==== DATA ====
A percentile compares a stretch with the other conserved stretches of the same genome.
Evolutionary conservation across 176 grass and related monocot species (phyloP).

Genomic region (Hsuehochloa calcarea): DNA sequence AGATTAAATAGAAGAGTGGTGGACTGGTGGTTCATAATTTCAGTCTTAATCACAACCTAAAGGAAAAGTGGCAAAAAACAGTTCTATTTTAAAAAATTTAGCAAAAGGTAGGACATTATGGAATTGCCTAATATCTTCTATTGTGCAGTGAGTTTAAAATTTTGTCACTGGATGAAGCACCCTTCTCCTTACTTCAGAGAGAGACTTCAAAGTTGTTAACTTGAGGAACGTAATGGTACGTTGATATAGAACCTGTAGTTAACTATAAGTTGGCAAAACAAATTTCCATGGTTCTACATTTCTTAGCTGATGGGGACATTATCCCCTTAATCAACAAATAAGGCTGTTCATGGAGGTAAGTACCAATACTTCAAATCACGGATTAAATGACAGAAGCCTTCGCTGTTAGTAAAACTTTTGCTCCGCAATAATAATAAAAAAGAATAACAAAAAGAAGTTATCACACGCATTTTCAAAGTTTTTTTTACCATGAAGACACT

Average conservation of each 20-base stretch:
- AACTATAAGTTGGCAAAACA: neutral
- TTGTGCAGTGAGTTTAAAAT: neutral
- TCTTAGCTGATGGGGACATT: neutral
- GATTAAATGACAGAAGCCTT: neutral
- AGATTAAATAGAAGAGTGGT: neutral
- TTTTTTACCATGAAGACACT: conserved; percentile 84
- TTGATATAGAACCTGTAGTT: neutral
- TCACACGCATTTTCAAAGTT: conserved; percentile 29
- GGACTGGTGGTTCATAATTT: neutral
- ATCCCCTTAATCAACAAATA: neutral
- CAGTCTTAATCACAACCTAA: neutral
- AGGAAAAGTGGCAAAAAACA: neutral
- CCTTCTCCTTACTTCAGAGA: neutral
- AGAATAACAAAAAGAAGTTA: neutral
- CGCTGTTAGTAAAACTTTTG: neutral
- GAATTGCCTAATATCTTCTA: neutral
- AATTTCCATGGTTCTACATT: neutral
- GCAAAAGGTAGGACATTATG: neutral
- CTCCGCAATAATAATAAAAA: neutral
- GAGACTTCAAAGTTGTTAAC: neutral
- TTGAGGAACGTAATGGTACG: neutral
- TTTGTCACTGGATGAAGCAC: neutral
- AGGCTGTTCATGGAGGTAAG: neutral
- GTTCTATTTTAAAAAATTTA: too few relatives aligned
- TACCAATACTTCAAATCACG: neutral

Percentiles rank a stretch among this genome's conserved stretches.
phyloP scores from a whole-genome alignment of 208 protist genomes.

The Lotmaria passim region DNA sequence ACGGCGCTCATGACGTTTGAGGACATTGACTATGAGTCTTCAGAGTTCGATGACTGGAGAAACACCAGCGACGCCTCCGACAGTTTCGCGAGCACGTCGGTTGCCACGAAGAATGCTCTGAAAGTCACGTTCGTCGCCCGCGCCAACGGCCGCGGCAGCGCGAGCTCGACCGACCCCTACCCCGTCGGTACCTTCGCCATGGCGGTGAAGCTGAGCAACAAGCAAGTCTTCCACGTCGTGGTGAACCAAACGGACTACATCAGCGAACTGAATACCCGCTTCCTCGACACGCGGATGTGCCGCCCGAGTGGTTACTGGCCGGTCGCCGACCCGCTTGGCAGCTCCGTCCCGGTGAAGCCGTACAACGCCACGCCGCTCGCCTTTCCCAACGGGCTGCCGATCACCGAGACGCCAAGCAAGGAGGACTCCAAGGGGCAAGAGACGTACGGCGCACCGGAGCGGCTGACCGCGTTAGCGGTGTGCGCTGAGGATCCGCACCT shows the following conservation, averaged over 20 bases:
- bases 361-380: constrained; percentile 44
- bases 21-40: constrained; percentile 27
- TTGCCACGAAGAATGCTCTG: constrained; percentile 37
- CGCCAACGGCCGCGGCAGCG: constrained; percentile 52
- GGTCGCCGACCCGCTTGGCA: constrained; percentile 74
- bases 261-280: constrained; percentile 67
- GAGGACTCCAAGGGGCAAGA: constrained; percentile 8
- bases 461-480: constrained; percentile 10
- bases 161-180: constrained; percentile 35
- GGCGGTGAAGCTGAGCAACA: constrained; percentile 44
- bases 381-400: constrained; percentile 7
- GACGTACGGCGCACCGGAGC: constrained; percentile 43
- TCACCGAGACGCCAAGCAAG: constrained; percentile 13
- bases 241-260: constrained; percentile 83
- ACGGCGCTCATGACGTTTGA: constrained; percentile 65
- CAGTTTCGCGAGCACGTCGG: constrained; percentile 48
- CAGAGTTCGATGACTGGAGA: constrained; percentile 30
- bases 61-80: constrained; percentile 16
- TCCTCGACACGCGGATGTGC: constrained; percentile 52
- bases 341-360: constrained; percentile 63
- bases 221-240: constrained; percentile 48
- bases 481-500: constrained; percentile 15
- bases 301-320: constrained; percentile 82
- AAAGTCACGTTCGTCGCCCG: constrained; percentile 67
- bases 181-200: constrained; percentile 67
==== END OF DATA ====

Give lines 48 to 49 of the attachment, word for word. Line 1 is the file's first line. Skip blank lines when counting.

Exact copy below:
- CAGTTTCGCGAGCACGTCGG: constrained; percentile 48
- CAGAGTTCGATGACTGGAGA: constrained; percentile 30